In the COVID-19 Economy, We Are Running Out of Time to Prioritize Child Care
In March, working families across the country started to scramble. Our homes were transformed into makeshift classrooms, summer camps and daycare centers as the COVID-19 pandemic shuttered schools and child care facilities.
For working mothers with young children, balancing a career and responsibilities at home during the coronavirus crisis has meant bearing an astronomically outsized share of the burden — a burden that for many exhausted and isolated mothers is not sustainable; a burden which, if we do not act, could result in a significant portion of women being pushed out of the labor force, erasing the progress we have made.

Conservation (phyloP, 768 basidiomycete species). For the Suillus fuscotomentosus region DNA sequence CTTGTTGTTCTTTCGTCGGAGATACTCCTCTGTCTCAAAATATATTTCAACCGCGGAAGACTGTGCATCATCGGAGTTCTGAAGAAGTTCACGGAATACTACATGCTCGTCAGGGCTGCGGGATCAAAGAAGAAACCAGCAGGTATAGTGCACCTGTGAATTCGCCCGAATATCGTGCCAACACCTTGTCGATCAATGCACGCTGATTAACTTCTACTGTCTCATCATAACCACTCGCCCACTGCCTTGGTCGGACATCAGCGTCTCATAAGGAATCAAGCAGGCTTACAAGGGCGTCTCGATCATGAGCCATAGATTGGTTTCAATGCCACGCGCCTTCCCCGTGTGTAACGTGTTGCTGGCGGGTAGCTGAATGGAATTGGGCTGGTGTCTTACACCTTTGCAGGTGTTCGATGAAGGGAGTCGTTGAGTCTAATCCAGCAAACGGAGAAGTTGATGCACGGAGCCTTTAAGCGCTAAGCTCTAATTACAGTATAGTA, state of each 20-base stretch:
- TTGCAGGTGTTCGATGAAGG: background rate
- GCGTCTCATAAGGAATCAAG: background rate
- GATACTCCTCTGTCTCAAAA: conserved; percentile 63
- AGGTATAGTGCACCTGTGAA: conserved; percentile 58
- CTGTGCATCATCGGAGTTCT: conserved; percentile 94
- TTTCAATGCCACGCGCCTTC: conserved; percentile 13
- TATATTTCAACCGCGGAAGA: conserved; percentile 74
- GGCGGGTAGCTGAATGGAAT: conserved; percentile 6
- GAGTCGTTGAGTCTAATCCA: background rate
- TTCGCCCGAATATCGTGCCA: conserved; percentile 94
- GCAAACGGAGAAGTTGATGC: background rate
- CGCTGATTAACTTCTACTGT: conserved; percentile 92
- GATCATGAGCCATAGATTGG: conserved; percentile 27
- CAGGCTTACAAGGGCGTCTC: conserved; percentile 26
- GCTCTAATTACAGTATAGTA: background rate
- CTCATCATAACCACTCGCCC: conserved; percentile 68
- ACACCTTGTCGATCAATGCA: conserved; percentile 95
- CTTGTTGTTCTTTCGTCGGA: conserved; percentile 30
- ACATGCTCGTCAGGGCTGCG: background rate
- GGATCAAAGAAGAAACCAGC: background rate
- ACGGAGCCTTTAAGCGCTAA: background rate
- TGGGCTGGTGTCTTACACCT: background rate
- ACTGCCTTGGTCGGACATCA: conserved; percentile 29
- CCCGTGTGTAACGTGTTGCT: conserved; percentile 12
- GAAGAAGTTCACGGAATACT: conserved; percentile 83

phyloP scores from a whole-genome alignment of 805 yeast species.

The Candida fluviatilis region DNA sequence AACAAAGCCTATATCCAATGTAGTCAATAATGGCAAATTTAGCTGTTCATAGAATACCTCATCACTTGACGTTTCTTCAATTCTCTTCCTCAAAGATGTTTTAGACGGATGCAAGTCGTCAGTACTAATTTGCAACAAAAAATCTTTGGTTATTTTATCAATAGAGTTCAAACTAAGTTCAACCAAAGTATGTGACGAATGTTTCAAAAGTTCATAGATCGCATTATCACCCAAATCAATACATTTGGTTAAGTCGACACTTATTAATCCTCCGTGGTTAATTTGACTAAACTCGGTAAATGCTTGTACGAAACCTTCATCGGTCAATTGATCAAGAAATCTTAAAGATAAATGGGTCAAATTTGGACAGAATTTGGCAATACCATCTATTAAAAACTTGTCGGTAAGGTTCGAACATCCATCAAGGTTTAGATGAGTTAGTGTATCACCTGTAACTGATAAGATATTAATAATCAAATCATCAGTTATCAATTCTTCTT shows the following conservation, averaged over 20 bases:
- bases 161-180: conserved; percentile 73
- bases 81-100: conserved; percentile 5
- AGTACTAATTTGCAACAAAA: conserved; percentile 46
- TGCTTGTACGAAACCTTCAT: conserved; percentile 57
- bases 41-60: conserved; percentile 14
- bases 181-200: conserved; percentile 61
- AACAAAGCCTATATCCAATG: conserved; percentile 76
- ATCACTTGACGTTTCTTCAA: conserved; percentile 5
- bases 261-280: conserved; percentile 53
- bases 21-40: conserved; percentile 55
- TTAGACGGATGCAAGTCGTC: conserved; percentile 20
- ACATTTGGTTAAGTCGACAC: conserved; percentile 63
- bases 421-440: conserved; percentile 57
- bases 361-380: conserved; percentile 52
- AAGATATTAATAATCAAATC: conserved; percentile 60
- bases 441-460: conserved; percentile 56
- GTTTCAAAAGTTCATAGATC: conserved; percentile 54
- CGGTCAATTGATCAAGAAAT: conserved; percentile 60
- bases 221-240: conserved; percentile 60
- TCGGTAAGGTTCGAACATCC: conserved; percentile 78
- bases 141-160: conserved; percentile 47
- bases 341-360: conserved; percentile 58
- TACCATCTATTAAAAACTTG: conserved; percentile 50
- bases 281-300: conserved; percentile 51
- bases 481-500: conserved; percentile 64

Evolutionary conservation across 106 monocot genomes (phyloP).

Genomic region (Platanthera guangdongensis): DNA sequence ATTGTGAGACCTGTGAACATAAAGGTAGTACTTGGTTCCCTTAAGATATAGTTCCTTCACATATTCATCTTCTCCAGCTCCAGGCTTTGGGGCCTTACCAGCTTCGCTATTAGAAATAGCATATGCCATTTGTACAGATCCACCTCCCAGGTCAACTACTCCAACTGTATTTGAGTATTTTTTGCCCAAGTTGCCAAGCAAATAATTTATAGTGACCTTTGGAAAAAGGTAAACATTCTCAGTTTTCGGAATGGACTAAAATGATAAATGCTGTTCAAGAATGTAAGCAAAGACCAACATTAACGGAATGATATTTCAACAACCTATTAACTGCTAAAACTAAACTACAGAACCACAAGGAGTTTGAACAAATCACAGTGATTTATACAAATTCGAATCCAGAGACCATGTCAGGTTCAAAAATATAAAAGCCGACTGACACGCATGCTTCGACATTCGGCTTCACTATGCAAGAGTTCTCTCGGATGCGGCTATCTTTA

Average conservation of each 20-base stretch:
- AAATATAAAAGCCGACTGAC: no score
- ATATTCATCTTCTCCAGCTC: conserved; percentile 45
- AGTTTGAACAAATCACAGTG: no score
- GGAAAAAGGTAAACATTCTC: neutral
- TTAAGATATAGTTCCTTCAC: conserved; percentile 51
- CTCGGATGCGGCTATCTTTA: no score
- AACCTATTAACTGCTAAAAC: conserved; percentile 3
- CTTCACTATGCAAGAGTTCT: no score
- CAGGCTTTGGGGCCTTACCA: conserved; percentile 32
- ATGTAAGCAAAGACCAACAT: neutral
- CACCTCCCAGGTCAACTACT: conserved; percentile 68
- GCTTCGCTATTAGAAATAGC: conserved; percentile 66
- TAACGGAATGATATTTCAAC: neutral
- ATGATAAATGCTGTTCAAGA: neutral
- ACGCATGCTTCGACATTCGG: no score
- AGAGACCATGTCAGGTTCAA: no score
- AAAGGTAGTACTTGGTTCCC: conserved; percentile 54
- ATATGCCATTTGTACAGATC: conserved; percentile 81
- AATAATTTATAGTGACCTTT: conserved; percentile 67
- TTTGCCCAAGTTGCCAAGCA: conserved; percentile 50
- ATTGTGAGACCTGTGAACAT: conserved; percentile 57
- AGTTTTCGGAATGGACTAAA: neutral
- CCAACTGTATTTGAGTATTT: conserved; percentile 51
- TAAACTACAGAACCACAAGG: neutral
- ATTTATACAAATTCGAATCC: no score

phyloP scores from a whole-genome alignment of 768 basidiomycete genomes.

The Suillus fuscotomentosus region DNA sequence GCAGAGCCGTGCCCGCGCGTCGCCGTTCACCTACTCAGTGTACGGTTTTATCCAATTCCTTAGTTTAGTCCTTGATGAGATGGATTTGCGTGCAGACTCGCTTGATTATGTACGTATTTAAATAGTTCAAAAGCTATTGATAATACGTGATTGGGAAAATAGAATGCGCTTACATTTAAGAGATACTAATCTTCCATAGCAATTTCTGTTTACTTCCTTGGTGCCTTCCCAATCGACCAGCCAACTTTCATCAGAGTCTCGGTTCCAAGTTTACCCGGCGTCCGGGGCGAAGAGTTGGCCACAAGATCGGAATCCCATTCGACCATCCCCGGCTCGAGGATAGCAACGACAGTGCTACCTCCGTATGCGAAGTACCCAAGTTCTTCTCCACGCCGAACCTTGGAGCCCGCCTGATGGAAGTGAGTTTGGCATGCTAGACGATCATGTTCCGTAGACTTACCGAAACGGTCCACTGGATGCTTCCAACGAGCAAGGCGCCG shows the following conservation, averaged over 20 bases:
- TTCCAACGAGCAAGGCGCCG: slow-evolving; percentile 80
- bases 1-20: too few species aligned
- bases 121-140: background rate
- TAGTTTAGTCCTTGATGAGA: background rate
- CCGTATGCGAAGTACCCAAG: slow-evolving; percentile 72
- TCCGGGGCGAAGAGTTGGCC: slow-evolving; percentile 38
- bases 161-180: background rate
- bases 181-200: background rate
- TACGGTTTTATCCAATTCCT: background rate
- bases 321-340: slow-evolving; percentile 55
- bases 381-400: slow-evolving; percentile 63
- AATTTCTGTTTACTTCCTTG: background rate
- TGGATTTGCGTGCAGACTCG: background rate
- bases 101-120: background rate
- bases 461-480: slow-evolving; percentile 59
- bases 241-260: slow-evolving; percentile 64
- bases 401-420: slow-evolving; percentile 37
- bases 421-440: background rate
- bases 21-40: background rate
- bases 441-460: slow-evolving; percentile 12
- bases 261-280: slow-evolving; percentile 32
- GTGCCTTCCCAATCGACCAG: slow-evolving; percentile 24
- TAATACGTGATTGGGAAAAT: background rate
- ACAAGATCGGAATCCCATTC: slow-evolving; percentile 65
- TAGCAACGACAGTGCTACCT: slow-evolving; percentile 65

While critical support for small businesses – child care centers included – was provided months ago through the CARES Act, only a quarter of the child care market received a loan through the Paycheck Protection Program. Now as fall approaches, the Senate must pass the HEROES Act. This comprehensive coronavirus relief package would enact a number of child care provisions, including an additional $7 billion for the Child Care Development Block Grant, $850 million through the Social Services Block Grant for child and family care for essential workers and $100 million in additional home visiting funds for child care programs.
The HEROES Act would help people like Sgt. Tanisha Woods.
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